cp, mv, rm, ln, cpdir, clone - copy, move, remove, link
cp [-pifsmrRvx] file1 file2
cp [-pifsrRvx] file ... dir
mv [-ifsmvx] file1 file2
mv [-ifsvx] file ... dir
rm [-ifrRvx] file ...
ln [-ifsSmrRvx] file1 file2
ln [-ifsSrRvx] file ... dir
cpdir [-ifvx] file1 file2
clone [-ifsSvx] file1 file2
The utilities cp, mv, rm, and ln do basic file management: copying,
renaming or moving, deletion, and creating links. (The cpdir and clone
utilities are easy to use aliases for copying or linking whole trees.
They are the same as cp -psmr and ln -fmr)
The first synopsis form of the utilities cp, mv, and ln is used if only
two arguments are given, and the second argument is not a directory. The
source and target file are then the two files given.
If the second synopsis form is used then the last argument must be a
directory. Each of the files is copied, moved or linked into this
A file is by default copied by cp without looking at its type, so
symlinks are followed and devices are opened and read from or written to.
Links between files are ignored. This behavior can be changed by using
the proper options.
The mv utility uses the rename(2) call to rename or move files. If
source and target are on different devices however, then mv will use cp
-pr to copy the files or directory trees.
Each utility continues with the next file on errors, except on I/O
-p Copy the file attributes like mode, owner, group and time of last
modification. Normally only the mode is copied to a new file with
the file creation mask applied. Setuid bits are cleared if setting
the ownership fails.
-i Ask if ok to overwrite, replace or remove. Mv and rm will ask this
automatically if interactive and the target file is writable. Cp
will fail if the target cannot be written, ln will always fail if
the target exists.
-f Makes cp remove a target file before copying if it is not writable,
mv removes an existing target without asking, rm does not report any
errors, and ln removes an existing target file before linking. The
last of -i and -f wins for mv if both flags are set, the other
utilities do something sensible, like asking before forcefully
-s Make a symlink instead of a normal link. For utilities other than
ln this flag means "copy similar". The modified time is always
copied for cp -s and the other attributes are copied if a new file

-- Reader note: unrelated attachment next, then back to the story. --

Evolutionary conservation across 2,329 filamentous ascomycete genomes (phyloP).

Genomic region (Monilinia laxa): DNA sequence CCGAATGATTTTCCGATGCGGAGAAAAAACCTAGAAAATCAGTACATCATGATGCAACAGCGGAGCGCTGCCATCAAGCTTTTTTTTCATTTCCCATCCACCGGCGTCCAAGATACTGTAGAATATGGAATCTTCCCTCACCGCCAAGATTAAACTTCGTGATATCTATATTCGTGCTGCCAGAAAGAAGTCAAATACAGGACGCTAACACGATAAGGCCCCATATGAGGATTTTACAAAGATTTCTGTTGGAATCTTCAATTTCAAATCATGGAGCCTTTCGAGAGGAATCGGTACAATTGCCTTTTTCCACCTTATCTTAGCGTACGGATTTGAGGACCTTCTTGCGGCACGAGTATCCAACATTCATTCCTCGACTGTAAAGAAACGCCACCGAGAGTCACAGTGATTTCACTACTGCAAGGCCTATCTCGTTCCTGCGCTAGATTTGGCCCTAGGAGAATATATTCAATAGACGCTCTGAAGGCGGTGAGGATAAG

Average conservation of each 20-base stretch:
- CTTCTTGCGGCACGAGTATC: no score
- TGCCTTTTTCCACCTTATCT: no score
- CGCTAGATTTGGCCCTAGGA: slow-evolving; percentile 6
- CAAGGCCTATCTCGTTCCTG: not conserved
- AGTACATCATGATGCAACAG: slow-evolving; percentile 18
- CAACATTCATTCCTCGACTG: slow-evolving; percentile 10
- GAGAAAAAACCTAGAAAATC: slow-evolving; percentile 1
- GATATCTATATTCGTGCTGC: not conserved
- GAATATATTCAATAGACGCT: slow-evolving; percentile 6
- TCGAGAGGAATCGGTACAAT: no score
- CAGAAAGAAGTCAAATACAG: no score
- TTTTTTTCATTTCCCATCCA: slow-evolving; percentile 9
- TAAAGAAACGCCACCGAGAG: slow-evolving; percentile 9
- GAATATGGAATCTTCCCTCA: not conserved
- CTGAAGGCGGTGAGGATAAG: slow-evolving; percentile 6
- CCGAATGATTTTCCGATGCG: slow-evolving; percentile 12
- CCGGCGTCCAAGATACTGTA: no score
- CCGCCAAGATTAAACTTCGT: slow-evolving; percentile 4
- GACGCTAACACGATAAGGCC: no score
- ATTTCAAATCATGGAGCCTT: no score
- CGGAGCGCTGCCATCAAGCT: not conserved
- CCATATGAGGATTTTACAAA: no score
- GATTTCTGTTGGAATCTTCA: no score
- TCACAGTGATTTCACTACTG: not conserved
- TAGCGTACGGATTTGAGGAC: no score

is created. The normal POSIX required patronizing like applying the
file creation mask or clearing setuid bits is not done.
-S Make a symlink if a normal link cannot be made because source and
target are on different devices. The symlink is required to really
refer back to the source, meaning that a/b must exist in the call ln
-S a/b c/d, and that the symlink from c/d must lead back to a/b. So
the symlink will be created as if ln -s ../a/b c/d was called. If
the target is a full path, but the source is not then an error will
be given saying that this is "too difficult."
-m Merge trees. The first synopsis form is assumed, and the files from
one tree are merged into the other. There is no "if it's a
directory the put it into that directory" trickery here.
Recursively copy, remove, or link. If the source is a directory
then the files in this directory are copied to similarly named files
in the target directory. Special files are copied as new special
files, they are not read or written. Symlinks are still expanded
and the link structure ignored with -R. The -r flag does copy
symlinks as symlinks and keeps the link structure intact. (Note
that -R is invented by POSIX as a replacement for the classic -r
option of older copy commands that did read special files. The
standard says that -r is implementation defined, so that's why this
flag is better than -R in this implementation of cp.) For rm and ln
both flags mean the same. Ln will recursively link the files in the
trees, except symlinks, they are copied. If symlinks are created
with ln -rs or ln -rS then they are required "to work" as described
with the -S flag.
-v Verbose. Show what is done on standard output.
-x Do not cross mount points. Empty directories will be created if the
source directory is a mount point on a copy, move or link. A mount
point will not be removed or traversed recursively. This flag
allows one to copy the root device, e.g. cpdir -x / /mnt.
cat(1), mkdir(1), rmdir(1), mkdir(2), rmdir(2), link(2), unlink(2),
rename(2), open(2), read(2), write(2), opendir(3).
All the utilities described are links to the same program.
Mv should first copy a tree across devices and then remove the source
tree if there was no error. Instead, each file in the tree is copied and
immediately removed. On error you may be left with two half-filled
trees, together containing all of the files. You may have to restart the
move with mv -m.
Rm should be able to remove arbitrarily deep trees.
Kees J. Bot (email@example.com)